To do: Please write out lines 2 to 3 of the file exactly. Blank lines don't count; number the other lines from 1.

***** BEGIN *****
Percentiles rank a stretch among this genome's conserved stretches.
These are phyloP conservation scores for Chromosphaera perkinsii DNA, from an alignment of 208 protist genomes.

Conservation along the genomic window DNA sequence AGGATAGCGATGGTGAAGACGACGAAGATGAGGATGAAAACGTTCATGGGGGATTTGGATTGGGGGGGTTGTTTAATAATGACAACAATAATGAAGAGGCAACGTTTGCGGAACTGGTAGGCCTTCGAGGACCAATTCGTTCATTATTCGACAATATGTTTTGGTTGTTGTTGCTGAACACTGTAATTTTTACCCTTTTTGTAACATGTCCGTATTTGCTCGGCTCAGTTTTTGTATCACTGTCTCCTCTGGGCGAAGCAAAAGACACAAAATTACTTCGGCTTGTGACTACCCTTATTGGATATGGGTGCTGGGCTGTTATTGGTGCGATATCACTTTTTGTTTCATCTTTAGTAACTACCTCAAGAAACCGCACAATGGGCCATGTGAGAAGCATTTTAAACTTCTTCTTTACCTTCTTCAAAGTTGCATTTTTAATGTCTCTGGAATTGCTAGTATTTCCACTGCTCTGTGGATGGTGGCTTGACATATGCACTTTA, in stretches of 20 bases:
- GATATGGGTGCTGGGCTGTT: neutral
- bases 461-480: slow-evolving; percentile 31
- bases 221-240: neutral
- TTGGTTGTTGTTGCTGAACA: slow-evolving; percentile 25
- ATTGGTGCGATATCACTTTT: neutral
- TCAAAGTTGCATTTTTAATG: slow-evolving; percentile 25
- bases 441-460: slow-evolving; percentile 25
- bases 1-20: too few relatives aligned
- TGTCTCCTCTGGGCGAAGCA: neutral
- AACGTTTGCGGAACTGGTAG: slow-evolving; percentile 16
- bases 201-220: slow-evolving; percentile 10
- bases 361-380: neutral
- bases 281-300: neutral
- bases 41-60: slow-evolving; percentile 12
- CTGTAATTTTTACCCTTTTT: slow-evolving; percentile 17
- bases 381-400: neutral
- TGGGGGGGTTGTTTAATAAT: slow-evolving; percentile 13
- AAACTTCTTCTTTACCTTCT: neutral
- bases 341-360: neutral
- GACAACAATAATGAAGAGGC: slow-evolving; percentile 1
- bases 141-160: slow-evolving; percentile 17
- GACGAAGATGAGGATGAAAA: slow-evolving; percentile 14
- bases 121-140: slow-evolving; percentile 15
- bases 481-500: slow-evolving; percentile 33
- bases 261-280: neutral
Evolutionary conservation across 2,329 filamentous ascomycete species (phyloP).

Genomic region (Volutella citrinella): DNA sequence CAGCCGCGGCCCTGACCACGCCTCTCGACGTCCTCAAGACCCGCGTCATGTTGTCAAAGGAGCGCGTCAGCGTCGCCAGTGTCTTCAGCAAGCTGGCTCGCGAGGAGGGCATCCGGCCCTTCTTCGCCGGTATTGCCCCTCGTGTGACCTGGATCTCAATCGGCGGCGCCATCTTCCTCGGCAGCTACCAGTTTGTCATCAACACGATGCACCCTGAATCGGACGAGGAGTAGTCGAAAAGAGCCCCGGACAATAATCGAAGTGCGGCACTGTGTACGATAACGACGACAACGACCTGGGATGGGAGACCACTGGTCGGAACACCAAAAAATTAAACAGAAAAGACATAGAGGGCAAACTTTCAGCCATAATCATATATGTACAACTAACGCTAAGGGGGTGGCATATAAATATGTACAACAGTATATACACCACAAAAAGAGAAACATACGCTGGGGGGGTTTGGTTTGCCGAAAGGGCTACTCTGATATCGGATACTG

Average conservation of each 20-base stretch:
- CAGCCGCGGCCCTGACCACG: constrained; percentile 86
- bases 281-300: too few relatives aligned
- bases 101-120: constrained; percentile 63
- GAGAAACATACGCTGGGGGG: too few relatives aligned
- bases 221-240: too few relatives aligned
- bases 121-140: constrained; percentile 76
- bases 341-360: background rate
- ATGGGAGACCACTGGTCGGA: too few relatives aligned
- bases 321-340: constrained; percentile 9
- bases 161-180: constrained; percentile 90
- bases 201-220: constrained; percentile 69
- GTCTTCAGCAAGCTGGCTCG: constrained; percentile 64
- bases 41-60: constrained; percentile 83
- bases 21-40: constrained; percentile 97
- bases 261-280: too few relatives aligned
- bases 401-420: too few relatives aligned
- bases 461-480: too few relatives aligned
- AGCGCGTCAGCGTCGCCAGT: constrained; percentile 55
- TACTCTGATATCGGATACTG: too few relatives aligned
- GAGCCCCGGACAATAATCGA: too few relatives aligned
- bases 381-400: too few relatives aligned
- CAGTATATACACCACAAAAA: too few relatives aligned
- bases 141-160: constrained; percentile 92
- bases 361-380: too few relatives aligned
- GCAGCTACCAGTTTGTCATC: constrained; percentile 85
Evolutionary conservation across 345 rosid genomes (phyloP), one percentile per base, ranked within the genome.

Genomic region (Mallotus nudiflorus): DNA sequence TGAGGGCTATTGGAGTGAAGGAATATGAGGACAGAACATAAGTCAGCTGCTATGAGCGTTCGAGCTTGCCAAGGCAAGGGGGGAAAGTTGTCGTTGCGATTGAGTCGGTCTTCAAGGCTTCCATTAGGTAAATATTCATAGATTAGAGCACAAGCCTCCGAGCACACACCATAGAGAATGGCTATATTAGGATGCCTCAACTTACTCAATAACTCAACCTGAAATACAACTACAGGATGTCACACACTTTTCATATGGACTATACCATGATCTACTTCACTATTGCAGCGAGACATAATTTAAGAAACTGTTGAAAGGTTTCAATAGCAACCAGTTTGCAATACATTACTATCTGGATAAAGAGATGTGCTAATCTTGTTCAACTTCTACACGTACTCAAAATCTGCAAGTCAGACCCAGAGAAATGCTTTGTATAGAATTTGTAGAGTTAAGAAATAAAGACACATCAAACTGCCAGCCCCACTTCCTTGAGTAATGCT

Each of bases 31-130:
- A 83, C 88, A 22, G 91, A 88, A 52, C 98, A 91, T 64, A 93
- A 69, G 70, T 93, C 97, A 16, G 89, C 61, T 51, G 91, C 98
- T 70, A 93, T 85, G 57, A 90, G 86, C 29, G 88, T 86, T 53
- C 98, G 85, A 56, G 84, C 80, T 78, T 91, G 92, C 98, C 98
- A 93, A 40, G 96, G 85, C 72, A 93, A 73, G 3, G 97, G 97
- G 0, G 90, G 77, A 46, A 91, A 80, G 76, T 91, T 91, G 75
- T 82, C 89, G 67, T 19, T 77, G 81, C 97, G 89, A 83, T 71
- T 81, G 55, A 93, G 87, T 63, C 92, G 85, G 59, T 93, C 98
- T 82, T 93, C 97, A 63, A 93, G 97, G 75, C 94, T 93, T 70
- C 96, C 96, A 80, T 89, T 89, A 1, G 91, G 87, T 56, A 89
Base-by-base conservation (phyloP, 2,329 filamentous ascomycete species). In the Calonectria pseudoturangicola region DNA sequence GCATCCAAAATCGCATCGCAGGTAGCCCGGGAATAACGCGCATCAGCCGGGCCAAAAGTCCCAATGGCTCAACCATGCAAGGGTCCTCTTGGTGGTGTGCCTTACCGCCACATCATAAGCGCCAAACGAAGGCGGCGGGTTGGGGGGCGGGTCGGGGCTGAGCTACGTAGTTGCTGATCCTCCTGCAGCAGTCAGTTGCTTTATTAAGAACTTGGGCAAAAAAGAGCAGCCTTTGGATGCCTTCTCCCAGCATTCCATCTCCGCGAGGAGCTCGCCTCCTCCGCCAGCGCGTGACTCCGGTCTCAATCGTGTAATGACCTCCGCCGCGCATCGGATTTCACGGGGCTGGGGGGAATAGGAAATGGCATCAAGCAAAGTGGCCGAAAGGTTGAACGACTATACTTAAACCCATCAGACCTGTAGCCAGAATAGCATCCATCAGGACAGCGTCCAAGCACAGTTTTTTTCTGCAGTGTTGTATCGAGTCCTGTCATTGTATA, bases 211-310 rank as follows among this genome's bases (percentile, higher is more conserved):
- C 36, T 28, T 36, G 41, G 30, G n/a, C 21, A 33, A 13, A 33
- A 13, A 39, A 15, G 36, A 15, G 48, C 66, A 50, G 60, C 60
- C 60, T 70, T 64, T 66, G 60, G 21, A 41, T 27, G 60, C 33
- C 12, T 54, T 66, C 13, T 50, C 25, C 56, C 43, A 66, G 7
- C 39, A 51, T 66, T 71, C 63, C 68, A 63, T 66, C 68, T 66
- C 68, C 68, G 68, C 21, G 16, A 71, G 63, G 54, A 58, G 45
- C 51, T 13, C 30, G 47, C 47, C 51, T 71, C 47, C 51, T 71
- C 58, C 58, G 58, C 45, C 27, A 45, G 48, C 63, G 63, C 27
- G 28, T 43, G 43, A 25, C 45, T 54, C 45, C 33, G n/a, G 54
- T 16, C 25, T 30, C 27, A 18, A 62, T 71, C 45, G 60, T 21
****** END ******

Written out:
These are phyloP conservation scores for Chromosphaera perkinsii DNA, from an alignment of 208 protist genomes.

Conservation along the genomic window DNA sequence AGGATAGCGATGGTGAAGACGACGAAGATGAGGATGAAAACGTTCATGGGGGATTTGGATTGGGGGGGTTGTTTAATAATGACAACAATAATGAAGAGGCAACGTTTGCGGAACTGGTAGGCCTTCGAGGACCAATTCGTTCATTATTCGACAATATGTTTTGGTTGTTGTTGCTGAACACTGTAATTTTTACCCTTTTTGTAACATGTCCGTATTTGCTCGGCTCAGTTTTTGTATCACTGTCTCCTCTGGGCGAAGCAAAAGACACAAAATTACTTCGGCTTGTGACTACCCTTATTGGATATGGGTGCTGGGCTGTTATTGGTGCGATATCACTTTTTGTTTCATCTTTAGTAACTACCTCAAGAAACCGCACAATGGGCCATGTGAGAAGCATTTTAAACTTCTTCTTTACCTTCTTCAAAGTTGCATTTTTAATGTCTCTGGAATTGCTAGTATTTCCACTGCTCTGTGGATGGTGGCTTGACATATGCACTTTA, in stretches of 20 bases: